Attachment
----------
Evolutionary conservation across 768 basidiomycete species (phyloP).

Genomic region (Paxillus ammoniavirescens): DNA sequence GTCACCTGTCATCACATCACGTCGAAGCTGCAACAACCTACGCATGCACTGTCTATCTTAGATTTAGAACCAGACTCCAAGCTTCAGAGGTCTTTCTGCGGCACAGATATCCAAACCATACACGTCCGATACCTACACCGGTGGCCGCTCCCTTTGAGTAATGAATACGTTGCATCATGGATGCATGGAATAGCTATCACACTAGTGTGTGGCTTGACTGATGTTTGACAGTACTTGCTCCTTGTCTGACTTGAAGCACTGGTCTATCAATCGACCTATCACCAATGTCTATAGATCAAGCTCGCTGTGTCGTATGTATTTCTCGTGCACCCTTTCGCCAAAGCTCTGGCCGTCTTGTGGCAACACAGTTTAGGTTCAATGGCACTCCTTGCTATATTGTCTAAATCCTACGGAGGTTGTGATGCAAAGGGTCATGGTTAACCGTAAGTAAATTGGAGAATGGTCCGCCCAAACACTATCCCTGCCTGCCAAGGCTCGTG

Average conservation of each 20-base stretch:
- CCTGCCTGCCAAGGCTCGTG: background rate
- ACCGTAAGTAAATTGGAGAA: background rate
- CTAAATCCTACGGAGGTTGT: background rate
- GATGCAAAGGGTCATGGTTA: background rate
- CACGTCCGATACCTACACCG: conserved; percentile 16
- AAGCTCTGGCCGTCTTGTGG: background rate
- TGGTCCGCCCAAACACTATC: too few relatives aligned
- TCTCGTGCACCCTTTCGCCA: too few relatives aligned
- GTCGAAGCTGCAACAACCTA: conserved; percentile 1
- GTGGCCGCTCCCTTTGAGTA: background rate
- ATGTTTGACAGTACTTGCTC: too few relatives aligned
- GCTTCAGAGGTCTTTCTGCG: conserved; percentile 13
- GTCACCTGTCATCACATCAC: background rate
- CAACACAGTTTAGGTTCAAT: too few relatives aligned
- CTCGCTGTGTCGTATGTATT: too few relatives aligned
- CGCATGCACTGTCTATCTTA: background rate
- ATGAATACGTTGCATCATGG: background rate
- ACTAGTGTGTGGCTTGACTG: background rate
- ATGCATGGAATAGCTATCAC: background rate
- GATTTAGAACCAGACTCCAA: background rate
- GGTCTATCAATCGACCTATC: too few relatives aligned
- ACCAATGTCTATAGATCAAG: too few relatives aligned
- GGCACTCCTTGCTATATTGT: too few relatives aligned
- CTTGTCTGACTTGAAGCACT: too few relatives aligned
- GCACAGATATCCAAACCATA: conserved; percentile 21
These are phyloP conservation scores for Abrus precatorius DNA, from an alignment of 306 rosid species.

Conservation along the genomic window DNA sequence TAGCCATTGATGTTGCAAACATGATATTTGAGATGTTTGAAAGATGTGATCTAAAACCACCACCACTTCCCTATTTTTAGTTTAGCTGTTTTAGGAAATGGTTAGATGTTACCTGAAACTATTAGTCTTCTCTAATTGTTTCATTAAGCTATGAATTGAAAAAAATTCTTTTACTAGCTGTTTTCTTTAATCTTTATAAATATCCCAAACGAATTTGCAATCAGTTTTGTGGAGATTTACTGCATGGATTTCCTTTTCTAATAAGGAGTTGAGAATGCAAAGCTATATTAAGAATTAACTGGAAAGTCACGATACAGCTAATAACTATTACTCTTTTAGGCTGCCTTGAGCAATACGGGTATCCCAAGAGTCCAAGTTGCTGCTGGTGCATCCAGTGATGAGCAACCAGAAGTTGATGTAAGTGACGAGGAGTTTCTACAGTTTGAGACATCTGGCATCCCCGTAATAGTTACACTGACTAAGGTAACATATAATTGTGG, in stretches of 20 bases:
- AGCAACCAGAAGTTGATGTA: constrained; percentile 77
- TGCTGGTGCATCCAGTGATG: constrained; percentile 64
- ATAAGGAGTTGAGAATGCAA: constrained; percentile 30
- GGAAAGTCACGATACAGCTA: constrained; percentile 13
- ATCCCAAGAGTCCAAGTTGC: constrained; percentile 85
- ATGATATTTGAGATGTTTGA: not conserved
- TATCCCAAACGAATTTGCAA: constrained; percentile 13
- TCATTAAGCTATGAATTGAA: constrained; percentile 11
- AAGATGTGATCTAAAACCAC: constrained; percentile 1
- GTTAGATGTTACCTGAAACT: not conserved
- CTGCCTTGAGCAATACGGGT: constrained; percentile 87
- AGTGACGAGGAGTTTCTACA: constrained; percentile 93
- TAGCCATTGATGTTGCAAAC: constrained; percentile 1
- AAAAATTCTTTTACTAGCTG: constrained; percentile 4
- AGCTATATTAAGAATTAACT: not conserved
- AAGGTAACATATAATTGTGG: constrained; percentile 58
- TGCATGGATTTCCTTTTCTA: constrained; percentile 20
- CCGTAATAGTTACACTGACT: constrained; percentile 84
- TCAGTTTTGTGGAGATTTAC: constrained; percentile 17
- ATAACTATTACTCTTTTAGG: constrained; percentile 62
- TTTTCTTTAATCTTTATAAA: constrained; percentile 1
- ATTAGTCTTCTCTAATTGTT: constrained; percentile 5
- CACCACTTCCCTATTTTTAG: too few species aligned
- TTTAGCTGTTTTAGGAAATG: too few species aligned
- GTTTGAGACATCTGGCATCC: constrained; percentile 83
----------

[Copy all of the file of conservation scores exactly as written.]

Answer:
Evolutionary conservation across 768 basidiomycete species (phyloP).

Genomic region (Paxillus ammoniavirescens): DNA sequence GTCACCTGTCATCACATCACGTCGAAGCTGCAACAACCTACGCATGCACTGTCTATCTTAGATTTAGAACCAGACTCCAAGCTTCAGAGGTCTTTCTGCGGCACAGATATCCAAACCATACACGTCCGATACCTACACCGGTGGCCGCTCCCTTTGAGTAATGAATACGTTGCATCATGGATGCATGGAATAGCTATCACACTAGTGTGTGGCTTGACTGATGTTTGACAGTACTTGCTCCTTGTCTGACTTGAAGCACTGGTCTATCAATCGACCTATCACCAATGTCTATAGATCAAGCTCGCTGTGTCGTATGTATTTCTCGTGCACCCTTTCGCCAAAGCTCTGGCCGTCTTGTGGCAACACAGTTTAGGTTCAATGGCACTCCTTGCTATATTGTCTAAATCCTACGGAGGTTGTGATGCAAAGGGTCATGGTTAACCGTAAGTAAATTGGAGAATGGTCCGCCCAAACACTATCCCTGCCTGCCAAGGCTCGTG

Average conservation of each 20-base stretch:
- CCTGCCTGCCAAGGCTCGTG: background rate
- ACCGTAAGTAAATTGGAGAA: background rate
- CTAAATCCTACGGAGGTTGT: background rate
- GATGCAAAGGGTCATGGTTA: background rate
- CACGTCCGATACCTACACCG: conserved; percentile 16
- AAGCTCTGGCCGTCTTGTGG: background rate
- TGGTCCGCCCAAACACTATC: too few relatives aligned
- TCTCGTGCACCCTTTCGCCA: too few relatives aligned
- GTCGAAGCTGCAACAACCTA: conserved; percentile 1
- GTGGCCGCTCCCTTTGAGTA: background rate
- ATGTTTGACAGTACTTGCTC: too few relatives aligned
- GCTTCAGAGGTCTTTCTGCG: conserved; percentile 13
- GTCACCTGTCATCACATCAC: background rate
- CAACACAGTTTAGGTTCAAT: too few relatives aligned
- CTCGCTGTGTCGTATGTATT: too few relatives aligned
- CGCATGCACTGTCTATCTTA: background rate
- ATGAATACGTTGCATCATGG: background rate
- ACTAGTGTGTGGCTTGACTG: background rate
- ATGCATGGAATAGCTATCAC: background rate
- GATTTAGAACCAGACTCCAA: background rate
- GGTCTATCAATCGACCTATC: too few relatives aligned
- ACCAATGTCTATAGATCAAG: too few relatives aligned
- GGCACTCCTTGCTATATTGT: too few relatives aligned
- CTTGTCTGACTTGAAGCACT: too few relatives aligned
- GCACAGATATCCAAACCATA: conserved; percentile 21
These are phyloP conservation scores for Abrus precatorius DNA, from an alignment of 306 rosid species.

Conservation along the genomic window DNA sequence TAGCCATTGATGTTGCAAACATGATATTTGAGATGTTTGAAAGATGTGATCTAAAACCACCACCACTTCCCTATTTTTAGTTTAGCTGTTTTAGGAAATGGTTAGATGTTACCTGAAACTATTAGTCTTCTCTAATTGTTTCATTAAGCTATGAATTGAAAAAAATTCTTTTACTAGCTGTTTTCTTTAATCTTTATAAATATCCCAAACGAATTTGCAATCAGTTTTGTGGAGATTTACTGCATGGATTTCCTTTTCTAATAAGGAGTTGAGAATGCAAAGCTATATTAAGAATTAACTGGAAAGTCACGATACAGCTAATAACTATTACTCTTTTAGGCTGCCTTGAGCAATACGGGTATCCCAAGAGTCCAAGTTGCTGCTGGTGCATCCAGTGATGAGCAACCAGAAGTTGATGTAAGTGACGAGGAGTTTCTACAGTTTGAGACATCTGGCATCCCCGTAATAGTTACACTGACTAAGGTAACATATAATTGTGG, in stretches of 20 bases:
- AGCAACCAGAAGTTGATGTA: constrained; percentile 77
- TGCTGGTGCATCCAGTGATG: constrained; percentile 64
- ATAAGGAGTTGAGAATGCAA: constrained; percentile 30
- GGAAAGTCACGATACAGCTA: constrained; percentile 13
- ATCCCAAGAGTCCAAGTTGC: constrained; percentile 85
- ATGATATTTGAGATGTTTGA: not conserved
- TATCCCAAACGAATTTGCAA: constrained; percentile 13
- TCATTAAGCTATGAATTGAA: constrained; percentile 11
- AAGATGTGATCTAAAACCAC: constrained; percentile 1
- GTTAGATGTTACCTGAAACT: not conserved
- CTGCCTTGAGCAATACGGGT: constrained; percentile 87
- AGTGACGAGGAGTTTCTACA: constrained; percentile 93
- TAGCCATTGATGTTGCAAAC: constrained; percentile 1
- AAAAATTCTTTTACTAGCTG: constrained; percentile 4
- AGCTATATTAAGAATTAACT: not conserved
- AAGGTAACATATAATTGTGG: constrained; percentile 58
- TGCATGGATTTCCTTTTCTA: constrained; percentile 20
- CCGTAATAGTTACACTGACT: constrained; percentile 84
- TCAGTTTTGTGGAGATTTAC: constrained; percentile 17
- ATAACTATTACTCTTTTAGG: constrained; percentile 62
- TTTTCTTTAATCTTTATAAA: constrained; percentile 1
- ATTAGTCTTCTCTAATTGTT: constrained; percentile 5
- CACCACTTCCCTATTTTTAG: too few species aligned
- TTTAGCTGTTTTAGGAAATG: too few species aligned
- GTTTGAGACATCTGGCATCC: constrained; percentile 83